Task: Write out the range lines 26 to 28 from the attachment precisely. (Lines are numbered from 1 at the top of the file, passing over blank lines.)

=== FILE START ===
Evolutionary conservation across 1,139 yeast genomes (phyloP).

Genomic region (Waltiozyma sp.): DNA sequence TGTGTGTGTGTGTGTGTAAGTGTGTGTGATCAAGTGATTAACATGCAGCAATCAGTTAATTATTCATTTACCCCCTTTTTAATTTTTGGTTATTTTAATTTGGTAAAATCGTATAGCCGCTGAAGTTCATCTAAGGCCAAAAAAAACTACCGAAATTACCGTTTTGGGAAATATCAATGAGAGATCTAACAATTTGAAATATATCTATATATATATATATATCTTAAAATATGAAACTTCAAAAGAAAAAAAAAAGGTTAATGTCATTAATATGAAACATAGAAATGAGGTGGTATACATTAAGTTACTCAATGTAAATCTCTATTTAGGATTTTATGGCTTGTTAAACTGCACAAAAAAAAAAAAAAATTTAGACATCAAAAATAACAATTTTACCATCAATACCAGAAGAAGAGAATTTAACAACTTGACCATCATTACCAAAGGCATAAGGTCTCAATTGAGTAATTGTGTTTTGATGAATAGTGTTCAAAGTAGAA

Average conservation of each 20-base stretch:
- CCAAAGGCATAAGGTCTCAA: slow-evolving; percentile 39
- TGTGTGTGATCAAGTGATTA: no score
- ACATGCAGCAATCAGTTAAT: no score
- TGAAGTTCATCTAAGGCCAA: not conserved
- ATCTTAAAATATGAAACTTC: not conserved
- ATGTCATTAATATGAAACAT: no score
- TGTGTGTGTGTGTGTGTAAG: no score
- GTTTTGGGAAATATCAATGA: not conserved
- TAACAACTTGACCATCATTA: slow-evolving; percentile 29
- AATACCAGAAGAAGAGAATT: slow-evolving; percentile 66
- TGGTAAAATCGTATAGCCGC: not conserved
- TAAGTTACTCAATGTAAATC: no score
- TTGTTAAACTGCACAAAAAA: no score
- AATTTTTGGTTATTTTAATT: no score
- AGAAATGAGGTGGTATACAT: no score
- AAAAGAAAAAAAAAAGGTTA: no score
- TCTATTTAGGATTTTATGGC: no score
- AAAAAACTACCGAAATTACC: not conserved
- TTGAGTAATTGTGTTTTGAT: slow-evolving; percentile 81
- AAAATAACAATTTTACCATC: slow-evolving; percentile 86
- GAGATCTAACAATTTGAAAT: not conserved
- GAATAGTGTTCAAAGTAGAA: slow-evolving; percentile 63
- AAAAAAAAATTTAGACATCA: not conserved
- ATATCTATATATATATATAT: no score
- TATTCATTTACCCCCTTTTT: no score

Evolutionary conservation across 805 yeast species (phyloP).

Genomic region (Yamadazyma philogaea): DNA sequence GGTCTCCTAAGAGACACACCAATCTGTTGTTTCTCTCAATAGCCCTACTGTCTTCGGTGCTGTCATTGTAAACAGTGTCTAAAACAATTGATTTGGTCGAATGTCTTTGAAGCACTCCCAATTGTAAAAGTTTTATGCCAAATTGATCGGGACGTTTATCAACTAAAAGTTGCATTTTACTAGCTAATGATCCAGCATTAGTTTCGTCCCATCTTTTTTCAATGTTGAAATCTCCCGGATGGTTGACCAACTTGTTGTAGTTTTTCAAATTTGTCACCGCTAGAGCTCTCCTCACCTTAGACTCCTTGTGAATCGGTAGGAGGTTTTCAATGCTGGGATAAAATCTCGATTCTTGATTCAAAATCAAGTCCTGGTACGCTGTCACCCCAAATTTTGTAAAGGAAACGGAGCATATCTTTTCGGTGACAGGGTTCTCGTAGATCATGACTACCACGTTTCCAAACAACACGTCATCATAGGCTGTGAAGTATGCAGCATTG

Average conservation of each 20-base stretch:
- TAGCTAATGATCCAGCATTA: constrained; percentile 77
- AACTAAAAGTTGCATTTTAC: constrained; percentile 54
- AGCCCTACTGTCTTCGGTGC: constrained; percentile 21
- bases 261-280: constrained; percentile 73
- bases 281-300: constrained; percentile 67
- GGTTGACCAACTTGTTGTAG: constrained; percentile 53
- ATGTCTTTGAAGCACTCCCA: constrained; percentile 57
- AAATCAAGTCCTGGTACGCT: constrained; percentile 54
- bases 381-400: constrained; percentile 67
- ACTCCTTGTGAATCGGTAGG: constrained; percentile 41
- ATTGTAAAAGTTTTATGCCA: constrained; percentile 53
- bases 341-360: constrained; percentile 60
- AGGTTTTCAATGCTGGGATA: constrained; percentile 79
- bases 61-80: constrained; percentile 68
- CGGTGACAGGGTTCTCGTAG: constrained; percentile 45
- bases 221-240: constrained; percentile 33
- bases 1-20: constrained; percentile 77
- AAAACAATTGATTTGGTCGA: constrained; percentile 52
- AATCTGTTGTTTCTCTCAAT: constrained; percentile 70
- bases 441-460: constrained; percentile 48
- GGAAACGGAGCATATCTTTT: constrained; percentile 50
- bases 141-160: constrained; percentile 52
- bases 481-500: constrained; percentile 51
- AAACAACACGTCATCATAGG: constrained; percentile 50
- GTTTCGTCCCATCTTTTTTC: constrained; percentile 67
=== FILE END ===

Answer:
- AAAAAAAAATTTAGACATCA: not conserved
- ATATCTATATATATATATAT: no score
- TATTCATTTACCCCCTTTTT: no score